It’s set to be come a Special Area of Conservation, but just what, asks Sarah Freeman is so special about Dogger Bank?
Dogger Bank doesn’t look much like a conservation area.
For a start, unless you happen to own a trawler, the massive sandbank the size of North Yorkshire is more than 60 miles off the East Coast and tricky to get to. Then there’s the lack of helpful information boards pointing out the areas of special interest and unlike the balmy waters of Australia’s Barrier Reef, scuba diving is positively discouraged.
However, despite its lack of visitor amenities, this week the area which listeners to the shipping forecast will recognise as the one which comes just after Tyne and directly before Fisher, took another step closer to becoming a Special Area of Conservation.
Those who have been monitoring activity on Dogger Bank for the last few years, say it is more than deserving of the status. While it is home to a reasonable population of harbour porpoises and grey and common seals, it’s the little species which really put the area of the map.
The largest marine area to be submitted to the European Union for inclusion on its list of protected areas, the sandbank is alive with crabs, a type of starfish know as brittlestars and clams and is also an important site for plaice, sole and sand eels. It’s the EU which will ultimately decide its fate, but the calls for Dogger to be made an SAC are growing louder as concern for the future of Britain’s coastal environment, for years at risk of pollution, over fishing and climate change, intensifies.
“England has some of the finest marine wildlife in Europe and the geology of the seabed is rich and varied, ranging from rocky granite reefs to mobile sandbanks,” says a spokesman for Natural England, which is backing the Dogger Bank bid. “It is this variety, coupled with the influence of colder Arctic and warmer Mediterranean waters wound our shores that has led to the creation of such diverse habitats, of which Dogger Bank is one.
“As an island nation, where we are never more than 70 miles from the sea, the marine environment occupies a special place in our national psyche. However, although our seas are vital to our wellbeing, they are actually given little protection and there is a growing body of evidence which suggest that there has already been a significant decline in the quality of this very special environment.”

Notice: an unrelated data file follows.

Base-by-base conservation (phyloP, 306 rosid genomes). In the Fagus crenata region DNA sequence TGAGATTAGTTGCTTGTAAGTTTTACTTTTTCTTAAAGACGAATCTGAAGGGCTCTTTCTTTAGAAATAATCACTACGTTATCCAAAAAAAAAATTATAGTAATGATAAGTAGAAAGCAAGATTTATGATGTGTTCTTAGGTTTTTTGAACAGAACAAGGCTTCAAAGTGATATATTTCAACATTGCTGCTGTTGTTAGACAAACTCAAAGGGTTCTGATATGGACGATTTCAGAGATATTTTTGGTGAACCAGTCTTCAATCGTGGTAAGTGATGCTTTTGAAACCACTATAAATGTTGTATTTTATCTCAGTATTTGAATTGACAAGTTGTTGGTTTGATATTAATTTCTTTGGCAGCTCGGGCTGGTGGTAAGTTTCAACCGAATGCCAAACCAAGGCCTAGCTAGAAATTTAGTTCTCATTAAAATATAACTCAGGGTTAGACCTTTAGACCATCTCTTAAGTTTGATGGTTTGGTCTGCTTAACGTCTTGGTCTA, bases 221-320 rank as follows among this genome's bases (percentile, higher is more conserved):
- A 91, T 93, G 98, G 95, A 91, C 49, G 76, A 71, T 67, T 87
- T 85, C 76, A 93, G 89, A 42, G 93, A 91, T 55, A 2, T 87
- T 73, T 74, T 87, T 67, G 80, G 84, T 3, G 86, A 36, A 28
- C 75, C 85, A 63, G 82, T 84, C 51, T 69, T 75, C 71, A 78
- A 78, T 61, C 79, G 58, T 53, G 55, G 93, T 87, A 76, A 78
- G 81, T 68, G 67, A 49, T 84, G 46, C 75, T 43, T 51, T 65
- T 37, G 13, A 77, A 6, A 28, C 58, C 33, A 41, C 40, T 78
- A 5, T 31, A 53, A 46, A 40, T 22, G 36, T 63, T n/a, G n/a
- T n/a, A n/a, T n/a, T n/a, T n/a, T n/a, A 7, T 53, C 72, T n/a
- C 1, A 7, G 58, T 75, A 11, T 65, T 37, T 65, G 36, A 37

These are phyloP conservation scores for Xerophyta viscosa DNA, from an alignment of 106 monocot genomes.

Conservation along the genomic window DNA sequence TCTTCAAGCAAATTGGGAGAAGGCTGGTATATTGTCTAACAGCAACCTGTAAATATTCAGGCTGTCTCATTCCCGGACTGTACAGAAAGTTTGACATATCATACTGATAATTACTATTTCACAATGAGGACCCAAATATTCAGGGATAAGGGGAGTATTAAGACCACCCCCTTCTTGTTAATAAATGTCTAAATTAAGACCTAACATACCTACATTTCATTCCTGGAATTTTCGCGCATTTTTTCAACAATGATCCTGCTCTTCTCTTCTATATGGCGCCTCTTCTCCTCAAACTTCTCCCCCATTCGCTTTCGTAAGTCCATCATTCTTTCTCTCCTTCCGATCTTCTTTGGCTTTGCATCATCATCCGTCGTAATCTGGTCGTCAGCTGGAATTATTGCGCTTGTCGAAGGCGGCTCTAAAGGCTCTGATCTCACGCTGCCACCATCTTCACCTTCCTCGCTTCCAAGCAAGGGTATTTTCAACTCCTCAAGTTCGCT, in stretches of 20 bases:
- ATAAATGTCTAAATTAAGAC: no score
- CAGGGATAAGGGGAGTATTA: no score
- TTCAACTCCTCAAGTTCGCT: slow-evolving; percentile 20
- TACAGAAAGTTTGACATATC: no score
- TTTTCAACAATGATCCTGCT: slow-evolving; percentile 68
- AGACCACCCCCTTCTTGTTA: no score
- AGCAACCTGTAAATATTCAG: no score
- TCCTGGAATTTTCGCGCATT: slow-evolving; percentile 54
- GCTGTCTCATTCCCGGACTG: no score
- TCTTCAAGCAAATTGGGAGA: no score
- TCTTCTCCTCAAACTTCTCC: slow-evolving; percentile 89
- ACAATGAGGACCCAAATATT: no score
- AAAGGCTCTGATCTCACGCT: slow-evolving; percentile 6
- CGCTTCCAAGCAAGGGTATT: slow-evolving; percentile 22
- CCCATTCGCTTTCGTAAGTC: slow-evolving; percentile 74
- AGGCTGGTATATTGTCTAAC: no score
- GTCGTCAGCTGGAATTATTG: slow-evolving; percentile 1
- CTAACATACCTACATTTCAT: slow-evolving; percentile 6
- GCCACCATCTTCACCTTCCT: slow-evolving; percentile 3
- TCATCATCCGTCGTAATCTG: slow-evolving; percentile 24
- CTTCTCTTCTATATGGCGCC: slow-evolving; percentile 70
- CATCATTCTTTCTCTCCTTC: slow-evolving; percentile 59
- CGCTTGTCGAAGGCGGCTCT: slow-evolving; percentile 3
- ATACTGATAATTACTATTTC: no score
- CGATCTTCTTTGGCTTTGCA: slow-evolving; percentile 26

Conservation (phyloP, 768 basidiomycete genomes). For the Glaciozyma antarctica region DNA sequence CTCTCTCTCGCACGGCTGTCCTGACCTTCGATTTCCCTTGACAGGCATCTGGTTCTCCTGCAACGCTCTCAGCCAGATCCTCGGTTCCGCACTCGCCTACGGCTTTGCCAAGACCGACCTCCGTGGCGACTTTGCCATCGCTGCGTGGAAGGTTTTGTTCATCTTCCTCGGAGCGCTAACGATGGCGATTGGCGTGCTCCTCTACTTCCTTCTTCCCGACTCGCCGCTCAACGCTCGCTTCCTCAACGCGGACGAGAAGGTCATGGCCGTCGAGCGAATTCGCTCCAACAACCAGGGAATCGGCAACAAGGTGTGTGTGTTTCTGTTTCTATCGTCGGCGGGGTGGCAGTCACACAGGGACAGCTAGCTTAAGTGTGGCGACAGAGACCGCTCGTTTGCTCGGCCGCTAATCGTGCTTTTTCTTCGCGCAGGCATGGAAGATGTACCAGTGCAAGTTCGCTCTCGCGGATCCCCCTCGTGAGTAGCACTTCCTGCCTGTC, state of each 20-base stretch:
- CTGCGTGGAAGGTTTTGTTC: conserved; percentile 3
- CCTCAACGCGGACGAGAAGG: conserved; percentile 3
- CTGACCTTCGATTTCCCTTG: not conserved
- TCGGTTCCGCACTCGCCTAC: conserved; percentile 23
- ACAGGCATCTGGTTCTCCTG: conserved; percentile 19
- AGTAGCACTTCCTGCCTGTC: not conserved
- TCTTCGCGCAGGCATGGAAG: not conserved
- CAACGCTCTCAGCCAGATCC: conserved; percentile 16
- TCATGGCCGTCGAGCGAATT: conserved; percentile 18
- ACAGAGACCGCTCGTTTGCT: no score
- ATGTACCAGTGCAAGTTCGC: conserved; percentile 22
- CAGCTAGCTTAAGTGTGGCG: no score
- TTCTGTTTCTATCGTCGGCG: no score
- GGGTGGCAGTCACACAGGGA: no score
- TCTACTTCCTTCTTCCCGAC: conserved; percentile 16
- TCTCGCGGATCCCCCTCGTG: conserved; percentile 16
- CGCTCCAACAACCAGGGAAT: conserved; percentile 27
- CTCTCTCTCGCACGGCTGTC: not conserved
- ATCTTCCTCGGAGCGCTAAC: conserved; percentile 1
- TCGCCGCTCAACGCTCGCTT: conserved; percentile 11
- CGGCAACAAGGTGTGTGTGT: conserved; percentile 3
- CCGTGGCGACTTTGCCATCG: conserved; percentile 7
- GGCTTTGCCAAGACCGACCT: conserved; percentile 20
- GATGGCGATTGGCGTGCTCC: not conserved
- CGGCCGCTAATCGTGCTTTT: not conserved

For the researchers studying Dogger Bank, the need for greater protection in an area which is not only a busy fishing route, but also the site of a number of gas and oil installations, is clear.
“It’s the largest single continuous expanse of shallow sandbank in UK waters and its population of sand eels supports a variety of fish and seabird,” says Charlotte Johnston, marine site manager for the Joint Nature Conservation Committee, which wrote the report which will be review by the EU.
“The area has already been affected by nearby oil and gas installations. At the moment there is not enough information to accurately assess how severe that impact has been, but we also have to take into account the effect of trawling over many years which may have reduced the number animals living on the seabed.”
The report contains a lot of ifs, buts and maybe, but many marine ecologists believe that if moves to protect areas like Dogger Bank are not taken now, by the time the full picture is known, it could be too late to reverse any damage.
Conservationists cite the fact the oceans provide food for hundreds of millions of people worldwide, acts as one of the largest stores of carbon on the planet and as a potential resource of renewable energy it is unrivalled.
Forewind, which has already put forward proposals to build a massive off-shore wind farm at Dogger Bank, is currently carrying out its own environmental survey to determine the best location for its development and has insisted its plans for 2,600 giants turbines, each up to 400ft tall, could happily co-exist with the area’s marine life.